With their flashy lifestyles fuelled by bulging bank balances, usually TV and music stars appear to live in a different world from the rest of us. But when it comes to overhauling where they live, even the deepest pockets can’t buy planning permission for deep excavations, as some of the UK’s best-known celebrities have learned recently.
Jeremy Clarkson is the latest to fall foul of his local planning officers, after councillors at West Oxfordshire District Council rejected the TV presenter’s attempt to build a 60-seat café and 70-space car park on his Oxfordshire estate.
The former Top Gear star had started work before his plans were quashed earlier this month – despite him personally appearing before a sub-committee meeting – on the grounds that the restaurant at his Diddly Squat farm would be “out of keeping” with the Cotswolds Area of Outstanding Natural Beauty. Neighbours were worried the area would turn into a “Jeremy Clarkson theme park”. He has also had to change the green steel roof on his shop to Cotswold tiles.
In Wales, Charlotte Church is struggling with her plans to build an eco-friendly wellness retreat in the Elan Valley, Powys, where she lives in Rhydoldog House, once home to the fashion designer Laura Ashley. In December, council highway officials objected to her proposals, worrying about the amount of additional traffic that guests would generate on local roads.
Ed Sheeran struggled for years to build what he said was a “wildlife pond” (and neighbours called a swimming pool) at his Suffolk estate. That hasn’t stopped him asking to build a small crypt under his personal chapel.
“If you’re super-rich, you can still get knocked back,” Mark Morris, a planning consultant at the firm Urbanist Architecture, tells i. “We’ve had experiences of incredibly rich people who’ve ended up with planning enforcement notices because they’ve said, ‘I’m just going to build this thing; I don’t care.’ And they’ll end up having to dismantle what they’ve built because you can’t just do what you want.”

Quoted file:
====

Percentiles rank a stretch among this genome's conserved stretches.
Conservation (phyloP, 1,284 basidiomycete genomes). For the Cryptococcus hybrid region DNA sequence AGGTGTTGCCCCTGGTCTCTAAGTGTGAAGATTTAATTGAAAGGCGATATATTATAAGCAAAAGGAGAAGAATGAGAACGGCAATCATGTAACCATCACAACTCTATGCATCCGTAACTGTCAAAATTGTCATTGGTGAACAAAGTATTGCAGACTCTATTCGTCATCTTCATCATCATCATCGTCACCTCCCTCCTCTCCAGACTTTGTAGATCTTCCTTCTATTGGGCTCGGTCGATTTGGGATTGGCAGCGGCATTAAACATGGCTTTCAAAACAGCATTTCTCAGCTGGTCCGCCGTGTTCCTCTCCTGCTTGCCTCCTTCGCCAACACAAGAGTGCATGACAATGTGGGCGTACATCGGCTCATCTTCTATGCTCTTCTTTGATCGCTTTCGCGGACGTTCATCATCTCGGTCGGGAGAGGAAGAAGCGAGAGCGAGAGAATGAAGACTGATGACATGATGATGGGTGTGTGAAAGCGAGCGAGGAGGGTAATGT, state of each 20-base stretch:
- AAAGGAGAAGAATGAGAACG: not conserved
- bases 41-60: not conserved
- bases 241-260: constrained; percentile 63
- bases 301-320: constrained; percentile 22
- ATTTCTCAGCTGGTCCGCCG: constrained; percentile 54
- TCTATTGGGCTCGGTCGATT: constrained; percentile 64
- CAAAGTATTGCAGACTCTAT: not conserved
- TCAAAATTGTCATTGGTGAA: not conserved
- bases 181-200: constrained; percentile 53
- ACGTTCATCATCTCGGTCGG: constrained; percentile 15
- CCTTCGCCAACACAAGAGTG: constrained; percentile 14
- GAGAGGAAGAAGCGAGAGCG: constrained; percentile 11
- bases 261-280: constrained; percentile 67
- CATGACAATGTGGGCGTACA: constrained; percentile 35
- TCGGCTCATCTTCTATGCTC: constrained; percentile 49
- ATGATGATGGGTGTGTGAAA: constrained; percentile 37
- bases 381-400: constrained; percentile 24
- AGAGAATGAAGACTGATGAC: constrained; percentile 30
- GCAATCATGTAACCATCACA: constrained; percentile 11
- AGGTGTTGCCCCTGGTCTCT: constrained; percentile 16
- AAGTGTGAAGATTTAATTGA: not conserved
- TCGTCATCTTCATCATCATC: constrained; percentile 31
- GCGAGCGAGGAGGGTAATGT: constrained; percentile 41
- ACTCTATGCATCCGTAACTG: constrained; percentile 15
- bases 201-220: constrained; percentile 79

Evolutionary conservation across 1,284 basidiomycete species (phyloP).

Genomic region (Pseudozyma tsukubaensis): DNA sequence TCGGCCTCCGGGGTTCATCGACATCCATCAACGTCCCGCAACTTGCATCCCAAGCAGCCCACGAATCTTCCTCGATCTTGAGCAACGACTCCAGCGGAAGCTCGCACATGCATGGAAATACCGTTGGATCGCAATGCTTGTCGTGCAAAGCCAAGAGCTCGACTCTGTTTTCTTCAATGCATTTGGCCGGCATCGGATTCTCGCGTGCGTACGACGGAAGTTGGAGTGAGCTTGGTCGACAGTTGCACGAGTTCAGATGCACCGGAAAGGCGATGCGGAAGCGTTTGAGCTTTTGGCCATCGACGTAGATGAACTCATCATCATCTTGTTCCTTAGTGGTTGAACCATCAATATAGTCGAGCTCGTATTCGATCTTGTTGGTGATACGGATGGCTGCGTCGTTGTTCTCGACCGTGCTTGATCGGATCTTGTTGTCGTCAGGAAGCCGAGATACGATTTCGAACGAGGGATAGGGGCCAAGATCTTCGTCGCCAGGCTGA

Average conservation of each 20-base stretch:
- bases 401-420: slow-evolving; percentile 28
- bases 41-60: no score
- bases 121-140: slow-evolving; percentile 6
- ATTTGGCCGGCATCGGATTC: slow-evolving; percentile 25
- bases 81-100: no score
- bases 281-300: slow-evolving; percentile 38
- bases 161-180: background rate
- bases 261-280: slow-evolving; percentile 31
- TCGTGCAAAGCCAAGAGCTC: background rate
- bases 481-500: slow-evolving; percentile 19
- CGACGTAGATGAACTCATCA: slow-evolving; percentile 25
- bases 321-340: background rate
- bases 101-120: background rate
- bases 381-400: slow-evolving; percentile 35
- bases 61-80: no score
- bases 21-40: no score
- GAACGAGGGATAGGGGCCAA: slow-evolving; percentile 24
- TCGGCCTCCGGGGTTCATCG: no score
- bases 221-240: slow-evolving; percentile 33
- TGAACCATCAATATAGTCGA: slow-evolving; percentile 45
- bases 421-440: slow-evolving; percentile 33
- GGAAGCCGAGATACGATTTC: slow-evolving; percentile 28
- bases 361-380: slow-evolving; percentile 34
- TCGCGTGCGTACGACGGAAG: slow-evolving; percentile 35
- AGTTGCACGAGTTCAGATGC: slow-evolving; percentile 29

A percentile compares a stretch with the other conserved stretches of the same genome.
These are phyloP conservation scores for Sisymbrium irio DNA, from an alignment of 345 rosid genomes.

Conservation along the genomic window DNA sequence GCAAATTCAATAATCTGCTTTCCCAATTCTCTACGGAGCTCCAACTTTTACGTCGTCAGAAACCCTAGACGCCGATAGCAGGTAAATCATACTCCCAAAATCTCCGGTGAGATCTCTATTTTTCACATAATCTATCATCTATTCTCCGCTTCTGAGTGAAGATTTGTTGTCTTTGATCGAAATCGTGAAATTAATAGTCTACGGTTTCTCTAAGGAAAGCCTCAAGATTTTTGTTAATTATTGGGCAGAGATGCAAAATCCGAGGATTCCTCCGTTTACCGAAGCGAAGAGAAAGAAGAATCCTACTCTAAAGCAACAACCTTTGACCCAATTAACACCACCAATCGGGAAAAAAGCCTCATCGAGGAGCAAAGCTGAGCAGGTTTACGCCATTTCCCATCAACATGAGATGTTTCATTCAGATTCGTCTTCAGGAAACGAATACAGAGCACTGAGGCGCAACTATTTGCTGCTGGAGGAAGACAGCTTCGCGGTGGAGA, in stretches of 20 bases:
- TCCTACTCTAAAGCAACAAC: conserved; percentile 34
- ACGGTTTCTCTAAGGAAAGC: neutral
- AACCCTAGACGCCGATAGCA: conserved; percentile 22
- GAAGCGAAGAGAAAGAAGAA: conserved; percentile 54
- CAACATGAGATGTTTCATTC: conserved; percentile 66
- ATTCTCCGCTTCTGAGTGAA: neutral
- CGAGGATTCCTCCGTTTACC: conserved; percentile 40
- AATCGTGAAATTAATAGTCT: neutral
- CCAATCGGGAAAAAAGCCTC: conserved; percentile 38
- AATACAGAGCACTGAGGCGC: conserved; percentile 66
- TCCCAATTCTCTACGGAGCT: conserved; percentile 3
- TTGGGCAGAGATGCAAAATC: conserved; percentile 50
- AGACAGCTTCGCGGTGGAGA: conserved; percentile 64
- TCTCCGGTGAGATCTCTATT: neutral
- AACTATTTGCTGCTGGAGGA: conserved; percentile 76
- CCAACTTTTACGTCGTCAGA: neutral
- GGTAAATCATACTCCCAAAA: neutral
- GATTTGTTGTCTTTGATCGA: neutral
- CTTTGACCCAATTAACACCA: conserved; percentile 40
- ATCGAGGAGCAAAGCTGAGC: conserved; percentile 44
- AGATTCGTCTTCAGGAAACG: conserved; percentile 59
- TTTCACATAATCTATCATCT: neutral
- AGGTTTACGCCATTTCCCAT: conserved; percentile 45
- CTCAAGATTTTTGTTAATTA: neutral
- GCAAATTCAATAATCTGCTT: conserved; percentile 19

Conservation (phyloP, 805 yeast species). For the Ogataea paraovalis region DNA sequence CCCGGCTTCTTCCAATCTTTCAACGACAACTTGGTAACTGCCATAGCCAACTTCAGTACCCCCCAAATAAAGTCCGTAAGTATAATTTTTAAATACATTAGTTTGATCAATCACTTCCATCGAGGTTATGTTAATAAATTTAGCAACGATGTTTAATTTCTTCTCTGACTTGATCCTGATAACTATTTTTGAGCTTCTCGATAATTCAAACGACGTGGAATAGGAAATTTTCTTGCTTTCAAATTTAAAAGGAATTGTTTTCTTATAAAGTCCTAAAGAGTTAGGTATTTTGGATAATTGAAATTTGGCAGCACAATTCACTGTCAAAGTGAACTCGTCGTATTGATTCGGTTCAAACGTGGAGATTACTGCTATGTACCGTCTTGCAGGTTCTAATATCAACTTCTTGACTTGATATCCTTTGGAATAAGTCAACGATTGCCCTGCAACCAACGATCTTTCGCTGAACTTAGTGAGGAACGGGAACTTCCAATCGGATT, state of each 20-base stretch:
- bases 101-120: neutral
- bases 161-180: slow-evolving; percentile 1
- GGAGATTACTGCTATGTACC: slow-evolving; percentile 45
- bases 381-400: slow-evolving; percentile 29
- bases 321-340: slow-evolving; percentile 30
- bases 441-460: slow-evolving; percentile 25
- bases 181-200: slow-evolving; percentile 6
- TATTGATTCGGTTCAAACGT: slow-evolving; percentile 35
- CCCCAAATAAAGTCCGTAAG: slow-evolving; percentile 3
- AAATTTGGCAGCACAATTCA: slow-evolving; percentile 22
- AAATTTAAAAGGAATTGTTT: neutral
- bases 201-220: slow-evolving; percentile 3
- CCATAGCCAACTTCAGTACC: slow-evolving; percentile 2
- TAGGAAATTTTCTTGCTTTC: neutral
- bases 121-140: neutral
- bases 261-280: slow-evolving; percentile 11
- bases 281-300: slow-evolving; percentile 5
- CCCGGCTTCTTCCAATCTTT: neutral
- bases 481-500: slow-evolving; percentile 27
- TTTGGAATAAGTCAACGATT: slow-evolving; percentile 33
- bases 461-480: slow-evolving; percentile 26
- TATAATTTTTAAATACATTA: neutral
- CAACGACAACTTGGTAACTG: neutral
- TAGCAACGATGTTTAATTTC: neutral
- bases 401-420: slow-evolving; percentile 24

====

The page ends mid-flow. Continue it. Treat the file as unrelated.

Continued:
Clarkson is at the extreme end of an explosion in interest from homeowners in revamping where they live, which planning experts attribute to the pandemic.
“We’ve seen a huge increase in householder planning applications over the last couple of years as people spend more time at home,” says Will Nichols, a planning consultant at Lanpro, a consultancy specialising in urban design. “The administrative churn of lots of tiny little applications for extensions takes a lot of time, and that means a lot of under-resourced local authorities have really struggled.”
Russell Chick, principal planning officer at Isle of Wight Council, says: “Before Covid, we typically dealt with about 1,400 planning applications a year. We’re now up to about 1,800 a year with no increase in staff. So it’s really busy.”
Planning permission nightmares of the rich and famous
The presenter of This Morning has been frustrated by many rejected proposals to extend her six-bedroom Edwardian home in London. Willoughby and her husband Dan Baldwin were told in 2016 that they could not build a two-storey extension. Last April they submitted their 14th application since buying the house for £2.8m in 2011, according to The Sun – this time for a one-storey extension. A neighbour said it would cause unacceptable noise for “such an expensive area to live. I don’t pay taxes to get this level of disruption.” A planning officer ruled that the extension’s “excessive scale” would be “an inappropriate and unsympathetic form of development harmful to the character and appearance of the host building”.
Even royalty need planning permission. Prince Charles’s Duchy of Cornwall estate aims to build 2,500 homes on 300 acres of farmland in Faversham, Kent. A planning application is yet to be submitted, but some locals plan to oppose “building on prime agricultural land” and are complaining to Swale Borough Council.
The Heart radio DJ’s plans for a gym in the garden of his home in Chiswick, west London, were rejected by Hounslow Council earlier this month. He intended to include “a CrossFit style gym, with space for sled pushing, battle ropes and plyometric box jumps”, plus a shower and toilet, a home office with a wood-burning stove and a kitchenette, the Mirror reported. But another local resident complained to the council: “This application has been designed in such a way that it facilitates future use as a beds-in sheds facility.”
The latest government figures show that district-level planning authorities in England received 114,400 applications for planning permission between July and September 2021, up 7 per cent from the corresponding quarter of 2020. But for the previous three months, they received 128,400 applications for planning permission, up 45 per cent from the previous year.